In a relief for Vice President Jagdeep Dhankhar and Union Law Minister Kiren Rijiju, the Bombay High Court on Thursday dismissed a public interest litigation (PIL) filed against them for their remarks on judiciary and the Collegium system for appointment of judges and the Supreme Court.
A division bench of Acting Chief Justice S V Gangapurwala and Justice Sandeep Marne dismissed the petitions saying: “We are not inclined to grant any relief. The petition is dismissed. Reasons would be recorded later.”
The HC was hearing a PIL filed by Bombay Lawyers Association taking exception to the “frontal attack” launched on the judiciary in “most insulting and derogatory language” without using any recourse available under the Constitution. The plea contended that such conduct of the two executive officials has lowered the prestige of the apex court in public.
The plea had sought for orders to restrain Dhankhar from discharging duty as the vice president, and Rijiju from discharging duty as cabinet minister for the central government.
'Dhankhar, Rijiju lowered reputation of judiciary'
Petitioner’s advocate Ahmed Abdi argued that Dhankhar and Rijiju had lowered the reputation of the judiciary with their remarks, ASG Singh said the plea was frivolous and a publicity stunt.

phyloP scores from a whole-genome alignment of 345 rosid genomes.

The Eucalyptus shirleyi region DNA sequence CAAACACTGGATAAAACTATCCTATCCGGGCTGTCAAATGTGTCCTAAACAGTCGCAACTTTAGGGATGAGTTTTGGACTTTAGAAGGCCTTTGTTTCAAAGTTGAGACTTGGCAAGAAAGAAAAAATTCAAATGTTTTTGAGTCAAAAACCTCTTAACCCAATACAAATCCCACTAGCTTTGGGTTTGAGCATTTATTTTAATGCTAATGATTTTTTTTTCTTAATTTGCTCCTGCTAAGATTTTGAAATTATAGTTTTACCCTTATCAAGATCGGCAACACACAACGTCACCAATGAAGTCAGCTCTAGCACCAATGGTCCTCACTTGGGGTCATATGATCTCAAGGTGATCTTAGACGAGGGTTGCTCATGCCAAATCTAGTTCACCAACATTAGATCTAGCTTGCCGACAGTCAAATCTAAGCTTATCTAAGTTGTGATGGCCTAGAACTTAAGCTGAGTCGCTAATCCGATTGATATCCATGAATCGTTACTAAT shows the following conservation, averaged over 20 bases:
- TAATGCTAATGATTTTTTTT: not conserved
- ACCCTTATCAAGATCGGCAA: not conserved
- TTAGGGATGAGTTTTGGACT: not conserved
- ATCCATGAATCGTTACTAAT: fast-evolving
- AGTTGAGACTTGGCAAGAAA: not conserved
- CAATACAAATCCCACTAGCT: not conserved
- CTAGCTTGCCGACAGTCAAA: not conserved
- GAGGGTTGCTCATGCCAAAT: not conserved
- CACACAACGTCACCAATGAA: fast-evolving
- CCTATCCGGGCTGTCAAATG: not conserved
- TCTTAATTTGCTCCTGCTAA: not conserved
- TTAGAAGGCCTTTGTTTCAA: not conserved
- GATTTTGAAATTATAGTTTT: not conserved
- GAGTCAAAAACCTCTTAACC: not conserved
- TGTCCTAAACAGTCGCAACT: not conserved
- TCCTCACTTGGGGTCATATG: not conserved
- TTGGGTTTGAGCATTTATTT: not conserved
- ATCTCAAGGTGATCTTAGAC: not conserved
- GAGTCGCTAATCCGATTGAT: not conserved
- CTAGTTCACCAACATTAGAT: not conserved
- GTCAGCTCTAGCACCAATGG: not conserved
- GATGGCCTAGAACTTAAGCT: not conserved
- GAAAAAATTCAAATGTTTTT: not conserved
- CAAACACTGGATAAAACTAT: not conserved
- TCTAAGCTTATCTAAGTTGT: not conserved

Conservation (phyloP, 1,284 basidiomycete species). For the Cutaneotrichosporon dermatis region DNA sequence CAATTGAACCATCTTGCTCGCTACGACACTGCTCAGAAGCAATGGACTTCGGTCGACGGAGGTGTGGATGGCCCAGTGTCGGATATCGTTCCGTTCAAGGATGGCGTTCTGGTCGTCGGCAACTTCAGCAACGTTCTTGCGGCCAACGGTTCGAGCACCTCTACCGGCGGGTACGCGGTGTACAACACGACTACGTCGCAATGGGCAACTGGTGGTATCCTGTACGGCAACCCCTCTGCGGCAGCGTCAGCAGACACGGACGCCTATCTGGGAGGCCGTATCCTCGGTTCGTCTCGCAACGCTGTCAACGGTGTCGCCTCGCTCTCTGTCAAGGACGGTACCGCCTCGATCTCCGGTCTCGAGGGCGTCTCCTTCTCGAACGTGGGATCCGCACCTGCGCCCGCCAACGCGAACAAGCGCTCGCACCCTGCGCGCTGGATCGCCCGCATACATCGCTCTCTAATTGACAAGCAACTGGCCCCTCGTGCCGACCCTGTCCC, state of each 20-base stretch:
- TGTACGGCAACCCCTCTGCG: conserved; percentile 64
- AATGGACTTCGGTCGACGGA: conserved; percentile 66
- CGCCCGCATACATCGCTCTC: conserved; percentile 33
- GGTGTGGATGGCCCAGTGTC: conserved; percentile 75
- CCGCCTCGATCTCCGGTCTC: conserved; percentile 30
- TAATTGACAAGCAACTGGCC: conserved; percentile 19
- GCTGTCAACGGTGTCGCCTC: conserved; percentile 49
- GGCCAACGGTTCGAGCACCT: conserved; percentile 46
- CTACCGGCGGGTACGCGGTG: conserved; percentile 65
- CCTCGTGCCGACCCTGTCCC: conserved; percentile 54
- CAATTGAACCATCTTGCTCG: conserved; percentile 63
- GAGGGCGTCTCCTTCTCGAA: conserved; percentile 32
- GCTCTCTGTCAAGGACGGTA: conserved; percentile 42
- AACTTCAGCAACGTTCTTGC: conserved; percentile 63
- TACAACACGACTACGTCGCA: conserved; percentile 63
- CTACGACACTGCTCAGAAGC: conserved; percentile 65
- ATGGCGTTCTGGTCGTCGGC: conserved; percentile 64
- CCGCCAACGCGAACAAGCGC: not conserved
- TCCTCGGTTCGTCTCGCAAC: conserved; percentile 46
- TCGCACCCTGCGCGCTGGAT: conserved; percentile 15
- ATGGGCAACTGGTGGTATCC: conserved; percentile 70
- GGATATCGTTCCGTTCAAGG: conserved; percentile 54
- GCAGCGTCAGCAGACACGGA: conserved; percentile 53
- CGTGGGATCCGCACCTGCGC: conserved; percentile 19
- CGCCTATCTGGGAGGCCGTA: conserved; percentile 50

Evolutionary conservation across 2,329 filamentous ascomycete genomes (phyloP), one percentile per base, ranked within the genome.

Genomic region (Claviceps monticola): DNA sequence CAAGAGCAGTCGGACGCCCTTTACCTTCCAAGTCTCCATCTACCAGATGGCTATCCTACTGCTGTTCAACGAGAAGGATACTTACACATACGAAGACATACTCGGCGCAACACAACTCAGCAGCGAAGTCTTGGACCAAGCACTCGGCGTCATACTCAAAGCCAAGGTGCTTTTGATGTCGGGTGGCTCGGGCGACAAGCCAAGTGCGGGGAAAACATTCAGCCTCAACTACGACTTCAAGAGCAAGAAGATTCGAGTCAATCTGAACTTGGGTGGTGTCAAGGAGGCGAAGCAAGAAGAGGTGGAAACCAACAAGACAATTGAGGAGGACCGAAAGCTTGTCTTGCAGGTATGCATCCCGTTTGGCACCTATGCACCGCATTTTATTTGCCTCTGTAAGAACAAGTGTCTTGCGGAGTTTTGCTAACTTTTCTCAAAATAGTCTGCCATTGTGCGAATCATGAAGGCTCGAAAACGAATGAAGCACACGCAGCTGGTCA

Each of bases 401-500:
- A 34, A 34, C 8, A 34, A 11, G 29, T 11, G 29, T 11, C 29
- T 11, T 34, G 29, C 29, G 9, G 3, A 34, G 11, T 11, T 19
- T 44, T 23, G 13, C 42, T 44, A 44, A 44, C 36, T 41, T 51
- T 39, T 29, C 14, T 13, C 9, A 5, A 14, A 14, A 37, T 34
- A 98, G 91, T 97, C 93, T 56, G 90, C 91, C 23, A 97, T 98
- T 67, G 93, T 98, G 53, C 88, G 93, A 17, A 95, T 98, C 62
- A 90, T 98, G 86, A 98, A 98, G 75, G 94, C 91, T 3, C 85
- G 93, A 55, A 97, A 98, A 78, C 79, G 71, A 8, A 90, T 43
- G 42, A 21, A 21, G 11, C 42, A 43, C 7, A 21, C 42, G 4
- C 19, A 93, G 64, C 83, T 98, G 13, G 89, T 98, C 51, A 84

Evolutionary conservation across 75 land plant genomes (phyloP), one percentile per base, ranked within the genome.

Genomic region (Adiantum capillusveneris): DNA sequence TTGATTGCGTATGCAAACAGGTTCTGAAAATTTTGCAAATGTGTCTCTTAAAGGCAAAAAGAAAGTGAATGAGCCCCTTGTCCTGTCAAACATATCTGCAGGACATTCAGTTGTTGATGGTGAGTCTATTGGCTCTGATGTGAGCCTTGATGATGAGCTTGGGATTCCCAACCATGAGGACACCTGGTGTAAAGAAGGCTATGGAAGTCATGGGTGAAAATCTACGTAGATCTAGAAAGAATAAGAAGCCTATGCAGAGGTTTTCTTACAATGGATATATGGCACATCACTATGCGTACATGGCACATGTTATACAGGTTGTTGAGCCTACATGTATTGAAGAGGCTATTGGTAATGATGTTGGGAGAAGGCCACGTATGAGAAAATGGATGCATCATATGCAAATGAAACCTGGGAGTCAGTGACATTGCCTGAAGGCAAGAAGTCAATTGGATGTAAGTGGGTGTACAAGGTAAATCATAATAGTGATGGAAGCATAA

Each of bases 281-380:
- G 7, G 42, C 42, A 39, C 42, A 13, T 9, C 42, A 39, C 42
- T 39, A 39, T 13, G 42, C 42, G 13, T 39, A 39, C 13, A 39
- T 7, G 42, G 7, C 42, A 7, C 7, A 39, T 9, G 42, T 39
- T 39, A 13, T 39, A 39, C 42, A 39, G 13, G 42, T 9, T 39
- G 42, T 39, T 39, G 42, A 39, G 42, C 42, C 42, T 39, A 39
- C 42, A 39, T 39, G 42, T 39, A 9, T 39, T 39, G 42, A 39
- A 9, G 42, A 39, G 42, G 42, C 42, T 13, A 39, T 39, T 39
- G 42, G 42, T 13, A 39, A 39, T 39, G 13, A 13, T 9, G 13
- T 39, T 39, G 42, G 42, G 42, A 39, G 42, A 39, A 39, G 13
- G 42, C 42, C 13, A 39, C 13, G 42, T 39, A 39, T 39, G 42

Additional solicitor general Anil Singh, appearing for the central government and the respondents (Dhankhar and Rijiju), said that they respect the Constitution of India which is the supreme and there was no question of them attacking the Constitution.
The petition is frivolous, a waste of the court's time and nothing but a publicity stunt. Exemplary cost should be imposed,” he argued.
What Dhankhar, Rijiju said about Collegium
Abdi argued that Dhankhar and Rijiju are constitutionaries and hence should abstain from making such remarks. “We are not against debate and criticism but it should be held in Parliament and not in such public domain. This is lowering the judiciary's reputation and image and affecting the faith people have in judiciary,” argued Abdi.
This was a very dangerous trend that would ultimately lead to anarchy, he claimed.
Rijiju recently said the collegium system of appointing judges was "opaque and not transparent". Whereas, VP Jagdeep Dhankhar had questioned the landmark 1973 Kesavananda Bharati case verdict that gave the basic structure doctrine.
Dhankhar had said the verdict set a bad precedent and if any authority questions Parliament's power to amend the Constitution, it would be difficult to say "we are a democratic nation".